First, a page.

Peter would not let Cornelius in, until God, so to say, had forced him. Acts 1 goes out to Samaria, Judea, and the ends of the earth.

The twelve begin at Jerusalem and go on to Samaria, but they would not let in the Gentiles until God compelled them to do so, after giving Peter a vision about it.

Ques. Is Matthew’s commission still future?

It will, I suppose, be carried out in the future.

Ques. Will the Church at Jerusalem be resumed at the last?

The blessing will begin at Jerusalem, and they will go out and tell the nations that the glory has appeared, according to Isaiah 66.

After Matthias had been chosen, and the Holy Ghost had come down, the first thing we find is opposition from without; the apostles are put in prison, etc., etc., but there is real triumph, and back they go to their own company.

Then a difficulty arises from within, the widows murmuring, but grace completely overcomes that; the power of the Holy Ghost meets the need.

Then something worse occurs—the fall of Ananias and Sapphira. This is overcome by judgment. Divine power is there to meet every evil that comes in. Not that there is no evil, but it is met completely, and that, too, in a gracious way.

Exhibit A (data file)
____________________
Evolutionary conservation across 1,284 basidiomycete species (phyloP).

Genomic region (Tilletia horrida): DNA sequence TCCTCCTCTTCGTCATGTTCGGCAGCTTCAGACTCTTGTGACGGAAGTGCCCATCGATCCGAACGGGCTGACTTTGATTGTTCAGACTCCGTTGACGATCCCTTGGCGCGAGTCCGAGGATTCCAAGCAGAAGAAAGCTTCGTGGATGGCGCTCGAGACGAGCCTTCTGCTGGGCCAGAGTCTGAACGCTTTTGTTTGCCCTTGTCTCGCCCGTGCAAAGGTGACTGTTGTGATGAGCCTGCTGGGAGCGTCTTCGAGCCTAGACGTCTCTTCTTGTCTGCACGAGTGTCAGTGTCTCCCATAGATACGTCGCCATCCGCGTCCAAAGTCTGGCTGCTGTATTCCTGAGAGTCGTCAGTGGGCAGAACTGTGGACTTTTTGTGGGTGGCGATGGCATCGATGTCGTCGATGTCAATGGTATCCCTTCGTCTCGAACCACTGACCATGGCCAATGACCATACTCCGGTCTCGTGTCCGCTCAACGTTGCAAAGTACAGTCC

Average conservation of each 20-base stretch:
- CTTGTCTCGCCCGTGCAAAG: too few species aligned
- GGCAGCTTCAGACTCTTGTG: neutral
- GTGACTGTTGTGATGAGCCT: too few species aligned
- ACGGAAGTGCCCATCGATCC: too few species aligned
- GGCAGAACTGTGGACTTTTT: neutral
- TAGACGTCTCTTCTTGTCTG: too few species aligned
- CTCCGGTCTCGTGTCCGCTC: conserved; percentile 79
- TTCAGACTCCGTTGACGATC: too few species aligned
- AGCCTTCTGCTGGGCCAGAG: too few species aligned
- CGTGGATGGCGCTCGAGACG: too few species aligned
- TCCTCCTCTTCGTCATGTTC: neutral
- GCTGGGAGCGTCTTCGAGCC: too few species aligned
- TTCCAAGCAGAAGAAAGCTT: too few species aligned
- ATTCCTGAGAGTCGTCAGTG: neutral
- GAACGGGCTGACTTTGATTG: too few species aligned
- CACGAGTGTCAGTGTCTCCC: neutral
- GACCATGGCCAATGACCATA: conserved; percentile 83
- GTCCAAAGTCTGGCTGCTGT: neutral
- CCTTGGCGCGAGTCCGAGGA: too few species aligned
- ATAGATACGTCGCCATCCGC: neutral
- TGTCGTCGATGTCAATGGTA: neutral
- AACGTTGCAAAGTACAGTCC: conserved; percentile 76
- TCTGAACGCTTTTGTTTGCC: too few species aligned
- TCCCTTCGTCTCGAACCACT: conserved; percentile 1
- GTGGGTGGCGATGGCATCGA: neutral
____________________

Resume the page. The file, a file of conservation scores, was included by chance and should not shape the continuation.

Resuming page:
But the church is now no longer in her Pentecostal character. Not that the power has ceased; there is still power enough now, if there is faith to use it. The coming in of power is according to what suits the need of the time.

Ques. It has been said that the closing verses of 1 Corinthians 5 cannot now be carried out, because there is not power to deliver to Satan?

That is confounding power with duty. When he says “Put away from among yourselves,” it is a question of duty, not one of power. What you speak of is the denial of responsibility. If you mingle it with the delivering to Satan, there you want power, and if you have not got it, you make yourself foolish. Of course, God is able, as ever, to work a miracle. But suppose God should confer this power, say, on Romanists, or on the “Broad Church,” He would be putting a seal upon that state of things. And so, too, with Independents, or any others. It would be putting in some shape or other a [kind] of testimony upon that which was out of the way. As long as there was unity in the church, if there was a rush of people to power there, they would find Christ behind it.

Suppose it were given to brethren, it would be like saying, ‘you are right,’ ‘you are the church and no one else is.’ We may of course fail in ministry; but the moment there arises a need in the church, faith may surely count upon Christ for supply.